A little while ago, I attended a corporate fundraising breakfast with over 200 business people to raise money for humanitarian projects linked with the organisation I had been working for. My role at the event involved engaging with local business people to answer their questions, converse, and be a friendly face. Sounds simple… Far from it! The thing is, I often get anxious in unfamiliar social settings.

We all have that one friend (maybe it’s you), who comes to an event not knowing anyone but, by the end of the night, they don’t only know everyone, it’s like they’re BFFs with everyone.

Don’t you hate people like that? 

I really want to meet new people and network without feeling and being awkward. I know there is so much value in expanding networks and learning from others, but this insecure reaction can sometimes be socially debilitating.

While I am yet to master this skill, I am improving, and I want to share with you how.

As you may not know, I am a qualified Social Worker and there is a therapeutic model within the profession referred to as ‘Systematic Desensitisation’ for people just like me. Simply put, it means to mentally prepare or expose yourself to a fear or phobia in order to, over time, become desensitised to its consequential feeling of anxiety and fear. It is the theory of Systematic Desensitisation that has led me to the following method of gradually overcoming social anxiety.


Photo by Arianna Harry

Step 1: Set some goals. You won’t get anywhere if you don’t know where you’re going.

  • My goal is to be able to comfortably and confidently walk up to someone that I have never met, introduce myself and engage in a conversation without coming across as awkward and insecure.

Step 2: Write down exactly what it is you fear and feel anxious about. You can’t move forward if you don’t know what it is you need to get around.

  • My main fear is that I may stumble around my words, not make sense or make a fool of myself.

Step 3: Think about some practical ways you can get around your fears. In many cases, the fears we have are inflated and are very unlikely to happen, especially if we are prepared.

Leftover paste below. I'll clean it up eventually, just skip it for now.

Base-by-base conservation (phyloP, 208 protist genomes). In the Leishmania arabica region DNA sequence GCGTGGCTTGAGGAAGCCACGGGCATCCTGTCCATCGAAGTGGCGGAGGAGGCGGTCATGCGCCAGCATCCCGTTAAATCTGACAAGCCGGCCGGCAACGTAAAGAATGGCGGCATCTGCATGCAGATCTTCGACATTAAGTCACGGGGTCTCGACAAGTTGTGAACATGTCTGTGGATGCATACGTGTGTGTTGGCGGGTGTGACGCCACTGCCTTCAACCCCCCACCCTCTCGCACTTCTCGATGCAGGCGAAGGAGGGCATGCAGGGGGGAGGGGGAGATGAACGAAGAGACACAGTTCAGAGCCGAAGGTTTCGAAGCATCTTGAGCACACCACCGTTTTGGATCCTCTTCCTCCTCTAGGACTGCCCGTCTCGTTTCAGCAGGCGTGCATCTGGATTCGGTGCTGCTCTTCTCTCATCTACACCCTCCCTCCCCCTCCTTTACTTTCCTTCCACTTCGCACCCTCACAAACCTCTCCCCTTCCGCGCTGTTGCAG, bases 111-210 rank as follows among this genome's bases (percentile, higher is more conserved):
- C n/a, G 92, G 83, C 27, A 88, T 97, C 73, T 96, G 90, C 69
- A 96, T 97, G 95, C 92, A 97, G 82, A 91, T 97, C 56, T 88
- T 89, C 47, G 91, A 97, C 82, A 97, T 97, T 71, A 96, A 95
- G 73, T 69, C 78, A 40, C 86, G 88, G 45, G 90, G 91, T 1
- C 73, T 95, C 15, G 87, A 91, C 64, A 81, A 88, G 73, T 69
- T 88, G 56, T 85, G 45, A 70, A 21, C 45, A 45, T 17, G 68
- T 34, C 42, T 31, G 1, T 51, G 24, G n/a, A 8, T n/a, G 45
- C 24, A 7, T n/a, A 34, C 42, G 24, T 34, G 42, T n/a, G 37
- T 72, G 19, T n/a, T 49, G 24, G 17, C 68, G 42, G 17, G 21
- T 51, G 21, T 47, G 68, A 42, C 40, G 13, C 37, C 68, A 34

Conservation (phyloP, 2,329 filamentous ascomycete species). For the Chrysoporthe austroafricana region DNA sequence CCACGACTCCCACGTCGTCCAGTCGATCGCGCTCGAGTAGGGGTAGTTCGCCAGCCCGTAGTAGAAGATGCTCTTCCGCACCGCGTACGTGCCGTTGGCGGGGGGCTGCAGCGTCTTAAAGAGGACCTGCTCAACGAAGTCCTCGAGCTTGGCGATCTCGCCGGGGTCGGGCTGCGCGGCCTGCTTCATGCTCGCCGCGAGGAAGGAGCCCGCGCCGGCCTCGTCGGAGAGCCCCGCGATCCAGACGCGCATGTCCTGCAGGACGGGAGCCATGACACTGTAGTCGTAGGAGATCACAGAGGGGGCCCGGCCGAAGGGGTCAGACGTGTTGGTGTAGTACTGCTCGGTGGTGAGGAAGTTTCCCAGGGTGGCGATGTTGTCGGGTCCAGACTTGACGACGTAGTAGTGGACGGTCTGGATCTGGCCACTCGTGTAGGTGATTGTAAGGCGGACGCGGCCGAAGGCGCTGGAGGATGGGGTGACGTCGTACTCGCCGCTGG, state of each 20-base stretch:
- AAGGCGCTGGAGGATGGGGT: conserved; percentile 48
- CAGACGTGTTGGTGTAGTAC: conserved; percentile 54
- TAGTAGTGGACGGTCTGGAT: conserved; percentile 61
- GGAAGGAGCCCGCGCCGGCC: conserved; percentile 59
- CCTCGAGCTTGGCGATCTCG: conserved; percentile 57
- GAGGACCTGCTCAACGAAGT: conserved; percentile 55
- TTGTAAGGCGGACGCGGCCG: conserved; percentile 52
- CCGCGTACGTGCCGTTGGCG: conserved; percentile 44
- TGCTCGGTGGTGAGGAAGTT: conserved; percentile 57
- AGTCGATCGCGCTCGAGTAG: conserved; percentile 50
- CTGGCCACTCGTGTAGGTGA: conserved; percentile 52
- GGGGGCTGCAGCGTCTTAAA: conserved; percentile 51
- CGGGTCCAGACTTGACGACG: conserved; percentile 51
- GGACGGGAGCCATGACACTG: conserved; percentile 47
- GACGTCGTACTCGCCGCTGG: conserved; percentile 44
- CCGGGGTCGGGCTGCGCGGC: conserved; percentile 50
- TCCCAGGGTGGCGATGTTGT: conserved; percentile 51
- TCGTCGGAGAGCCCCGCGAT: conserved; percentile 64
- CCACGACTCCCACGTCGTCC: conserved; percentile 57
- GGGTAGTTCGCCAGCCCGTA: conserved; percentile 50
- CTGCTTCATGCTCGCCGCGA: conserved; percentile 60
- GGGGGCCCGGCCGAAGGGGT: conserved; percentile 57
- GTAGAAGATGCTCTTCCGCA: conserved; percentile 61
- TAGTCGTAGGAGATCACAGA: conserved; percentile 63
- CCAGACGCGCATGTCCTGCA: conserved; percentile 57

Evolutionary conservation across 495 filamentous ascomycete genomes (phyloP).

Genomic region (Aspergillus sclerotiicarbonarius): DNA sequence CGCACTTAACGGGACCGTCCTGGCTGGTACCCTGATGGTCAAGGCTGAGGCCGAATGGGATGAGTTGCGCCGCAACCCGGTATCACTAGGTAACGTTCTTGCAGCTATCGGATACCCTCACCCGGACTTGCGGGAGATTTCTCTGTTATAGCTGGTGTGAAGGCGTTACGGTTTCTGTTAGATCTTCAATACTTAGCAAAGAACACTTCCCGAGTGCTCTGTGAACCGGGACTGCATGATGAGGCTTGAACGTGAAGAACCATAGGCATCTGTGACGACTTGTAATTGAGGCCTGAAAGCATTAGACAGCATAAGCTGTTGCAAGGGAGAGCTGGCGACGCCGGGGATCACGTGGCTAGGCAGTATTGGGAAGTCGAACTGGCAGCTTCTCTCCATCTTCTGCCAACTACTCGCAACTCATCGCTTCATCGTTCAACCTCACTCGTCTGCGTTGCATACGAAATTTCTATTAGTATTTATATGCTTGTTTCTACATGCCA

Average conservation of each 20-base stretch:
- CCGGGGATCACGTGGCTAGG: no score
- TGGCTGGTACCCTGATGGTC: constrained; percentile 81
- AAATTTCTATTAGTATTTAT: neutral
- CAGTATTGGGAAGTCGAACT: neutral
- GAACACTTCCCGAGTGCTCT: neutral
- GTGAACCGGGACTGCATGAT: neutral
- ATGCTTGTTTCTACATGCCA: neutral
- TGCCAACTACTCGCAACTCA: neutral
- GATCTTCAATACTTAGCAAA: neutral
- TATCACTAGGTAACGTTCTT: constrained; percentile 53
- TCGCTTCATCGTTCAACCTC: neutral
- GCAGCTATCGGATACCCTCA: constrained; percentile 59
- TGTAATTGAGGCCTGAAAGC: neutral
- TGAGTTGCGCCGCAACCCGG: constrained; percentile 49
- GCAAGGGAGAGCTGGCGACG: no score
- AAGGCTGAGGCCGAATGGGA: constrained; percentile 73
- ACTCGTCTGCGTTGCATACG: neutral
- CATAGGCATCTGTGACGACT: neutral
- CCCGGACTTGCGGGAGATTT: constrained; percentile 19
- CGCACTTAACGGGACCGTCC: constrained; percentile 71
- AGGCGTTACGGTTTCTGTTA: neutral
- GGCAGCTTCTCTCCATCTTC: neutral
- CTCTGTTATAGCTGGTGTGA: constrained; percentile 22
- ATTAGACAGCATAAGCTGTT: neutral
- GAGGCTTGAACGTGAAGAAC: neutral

• I have written down a simple and clear blurb about who I am and what I do. This way, when it comes time to share, I know exactly what to say. Another thing I like to do is make a list of generic questions I’d like to ask and practice incorporating them into conversation.

Step 4: Slowly expose yourself to these situations. The best way to learn a sport is by playing it.

  • As awkward as it may feel, practicing talking about who you are, what you do and asking questions in front of a mirror, is a great way to build confidence in yourself in a safe environment.
  • Make the most of every opportunity to talk with the people you know and feel comfortable with. Especially those who are good in social settings – watch, listen and learn.
  • Line up mutual friends to introduce you to new people and use your practiced conversation skills (while keeping it natural).
  • Make the plunge and introduce yourself to someone new. For me, at the business breakfast I mentioned at the start, I identified someone who appeared ‘nice and approachable’ – the Guest Speaker. At the end of the event She was signing books and expecting people to approach her. I waited until she had a moment and introduced myself. I told her a bit about what I did for the organisation, thanked her for what she had shared, and asked her more about what she does. Simple.

Like anything it takes time and effort and I think I have come a long way over the years.

If you have any feedback or questions feel free to leave a comment or message me directly in the ‘contact me’ link.

Thanks for reading.




Great read.
I often make the mistake of trying to address multiple people at the same time in social settings which, by attempting to please and impress multiple people at once, tends to increase the anxiety felt. By simplifying the interaction to engage with just one person at a time, not trying to address everyone at once, conversing with multiple people has begun to feel a lot easier.
It still is a struggle – but like you have said, avoidance is not the answer.


Thanks, thats a great point you bring up.

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